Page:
It’s a little known fact that some of the world’s best cinematography is the result of input from arrogant, pinheaded business school grads like yourself.
BRAND MANAGEROh, Naturally. (pause)
I think we should go tighter. I don’t really know why, or even what I’m talking about, but this is my sole creative act this year, aside from choosing the color of my minivan.
This just confirms the genius of my original idea: What if we make the business school grad the director? My brilliance dazzles even me sometimes… [via BoingBoing and this Jim Griffin]
Followup: According to AdAge, director Tim Hamilton made the short as a sequel to Truth in Advertising, for an awards show. And if you have to ask his nationality, well…
An OFFICEWORKER wearing a beige dress and a thin, cream-colored cardigan talks on a phone while she gingerly picks up yogurt and carrot sticks. A MAN with bedhead and cutoff khaki shorts stands nearby, contemplating how many Diet Cokes to buy.
OFFICEWORKER (on phone)
…On top of that, a woman quit yesterday.
No, one you want to stay.
No, she told them yesterday, you know, gave them her two-weeks notice, and they threw a fit. Then she said, ‘You know what? Just consider this my last day,’ and walked out.
NO! That’s how they are. And you know the worst part?
The officeworker moves toward the bagel counter, and the man decides to see how the bananas are and moves absentmindedly-looking in the same direction.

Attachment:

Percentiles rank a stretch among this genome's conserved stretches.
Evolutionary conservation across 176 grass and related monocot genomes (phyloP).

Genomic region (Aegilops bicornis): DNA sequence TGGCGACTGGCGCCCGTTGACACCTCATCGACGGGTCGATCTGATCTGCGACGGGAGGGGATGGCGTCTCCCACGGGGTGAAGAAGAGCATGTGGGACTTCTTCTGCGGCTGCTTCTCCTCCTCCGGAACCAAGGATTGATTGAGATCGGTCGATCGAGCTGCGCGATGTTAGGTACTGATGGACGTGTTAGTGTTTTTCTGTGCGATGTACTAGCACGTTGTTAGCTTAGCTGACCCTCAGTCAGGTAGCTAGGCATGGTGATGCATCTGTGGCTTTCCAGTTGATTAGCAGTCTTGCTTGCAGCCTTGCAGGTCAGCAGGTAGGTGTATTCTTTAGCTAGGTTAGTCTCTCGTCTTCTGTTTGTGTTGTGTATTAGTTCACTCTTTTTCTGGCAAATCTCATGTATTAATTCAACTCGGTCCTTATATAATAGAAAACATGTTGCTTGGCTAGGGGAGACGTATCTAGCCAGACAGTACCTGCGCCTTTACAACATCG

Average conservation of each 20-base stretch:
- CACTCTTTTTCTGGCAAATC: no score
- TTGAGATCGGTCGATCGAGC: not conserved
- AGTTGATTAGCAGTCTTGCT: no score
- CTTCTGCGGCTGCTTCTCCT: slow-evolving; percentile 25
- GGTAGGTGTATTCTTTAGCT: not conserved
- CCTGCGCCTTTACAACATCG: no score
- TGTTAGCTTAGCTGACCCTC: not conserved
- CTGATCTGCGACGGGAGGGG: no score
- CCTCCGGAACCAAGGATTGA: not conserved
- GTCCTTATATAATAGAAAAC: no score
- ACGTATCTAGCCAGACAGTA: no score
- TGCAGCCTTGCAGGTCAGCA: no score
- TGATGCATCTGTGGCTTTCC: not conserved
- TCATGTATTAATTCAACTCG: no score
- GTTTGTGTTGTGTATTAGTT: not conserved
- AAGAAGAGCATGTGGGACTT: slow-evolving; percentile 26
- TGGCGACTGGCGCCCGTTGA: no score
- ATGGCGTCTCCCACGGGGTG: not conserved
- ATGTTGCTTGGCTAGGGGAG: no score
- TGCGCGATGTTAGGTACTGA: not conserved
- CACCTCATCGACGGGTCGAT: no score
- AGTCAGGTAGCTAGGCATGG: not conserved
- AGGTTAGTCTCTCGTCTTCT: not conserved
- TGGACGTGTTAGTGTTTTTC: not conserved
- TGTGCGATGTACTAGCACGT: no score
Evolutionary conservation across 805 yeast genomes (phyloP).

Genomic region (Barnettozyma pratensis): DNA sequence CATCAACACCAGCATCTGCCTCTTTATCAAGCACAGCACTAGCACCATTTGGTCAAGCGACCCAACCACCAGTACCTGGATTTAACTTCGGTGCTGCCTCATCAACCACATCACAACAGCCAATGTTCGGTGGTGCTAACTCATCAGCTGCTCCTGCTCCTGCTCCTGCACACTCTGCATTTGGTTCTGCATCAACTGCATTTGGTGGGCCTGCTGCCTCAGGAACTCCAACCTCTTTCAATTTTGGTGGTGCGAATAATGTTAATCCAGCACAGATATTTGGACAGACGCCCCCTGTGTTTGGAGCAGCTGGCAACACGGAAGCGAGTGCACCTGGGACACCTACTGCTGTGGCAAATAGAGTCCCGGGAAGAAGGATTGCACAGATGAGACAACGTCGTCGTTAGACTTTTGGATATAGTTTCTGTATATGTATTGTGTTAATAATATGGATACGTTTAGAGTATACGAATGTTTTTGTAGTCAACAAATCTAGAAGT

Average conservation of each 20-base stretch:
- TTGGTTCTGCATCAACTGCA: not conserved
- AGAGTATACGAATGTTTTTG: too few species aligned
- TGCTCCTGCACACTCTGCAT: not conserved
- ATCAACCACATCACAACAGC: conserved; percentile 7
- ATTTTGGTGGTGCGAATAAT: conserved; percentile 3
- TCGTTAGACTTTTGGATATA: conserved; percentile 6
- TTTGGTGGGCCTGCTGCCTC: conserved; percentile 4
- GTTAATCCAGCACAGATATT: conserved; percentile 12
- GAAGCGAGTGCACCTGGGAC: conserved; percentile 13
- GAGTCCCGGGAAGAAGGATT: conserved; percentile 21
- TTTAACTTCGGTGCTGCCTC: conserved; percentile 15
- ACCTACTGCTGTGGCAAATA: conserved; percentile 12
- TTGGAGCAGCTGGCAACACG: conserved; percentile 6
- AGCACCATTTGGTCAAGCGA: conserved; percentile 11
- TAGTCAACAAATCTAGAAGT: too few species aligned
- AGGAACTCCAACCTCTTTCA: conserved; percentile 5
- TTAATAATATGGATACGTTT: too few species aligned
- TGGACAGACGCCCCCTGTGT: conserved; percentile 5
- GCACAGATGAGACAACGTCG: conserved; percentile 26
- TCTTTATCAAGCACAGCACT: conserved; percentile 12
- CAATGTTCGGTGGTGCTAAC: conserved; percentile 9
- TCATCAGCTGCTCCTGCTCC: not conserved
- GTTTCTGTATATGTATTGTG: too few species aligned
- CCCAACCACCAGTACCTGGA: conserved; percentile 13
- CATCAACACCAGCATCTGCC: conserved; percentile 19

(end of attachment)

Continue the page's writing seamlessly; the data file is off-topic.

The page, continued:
I think I’m becoming one of them.
A pair of COMMANDERS-IN-CHIEF are having problems with their PowerPoint presentations, berating an INTERN. They proceed and address the troops.COMMANDER
Where is MRS Company?
CARLA and JANE look around sheepishly and raise their hands.
Right. You will lead the all-important Operation Human Shield. Take the Burrito Guy with you.
Where is MBA Company?
Several rows of MEN in polo shirts (tastefully embroidered with the logos of their companies or Burning Tree C.C.
) and Tasmanian gabardine khakis raise their hands.
Right, you are Operation Get Behind The Housewives.
Listen to a reading of this scene (mp3 via moviesounds.com).
Returning from the bathroom where he brushed his teeth using his new toothpaste, Arm & Hammer P.M. (“Fights Nighttime Mouth!”), a MAN leans over to kiss his WIFE goodnight.MAN
Do you like my minty fresh breath?
You HAVE no breath.
In the cab this morning: A veritable weblog full of unsolicited narration from the older, female driver.
“I been driving a cab 34 years.”
“I used to race cars. I was 14.”
“The tourists come to see the matinee, but they can’t drive.”
“I washed my car this morning, but I didn’t need to. It’s clean.”
“My friend died. Cancer. Yesterday.”
“He’s a cabdriver 30 years. three sons and a grandson. He’s so young.”
“And he just bought a new cab last year.”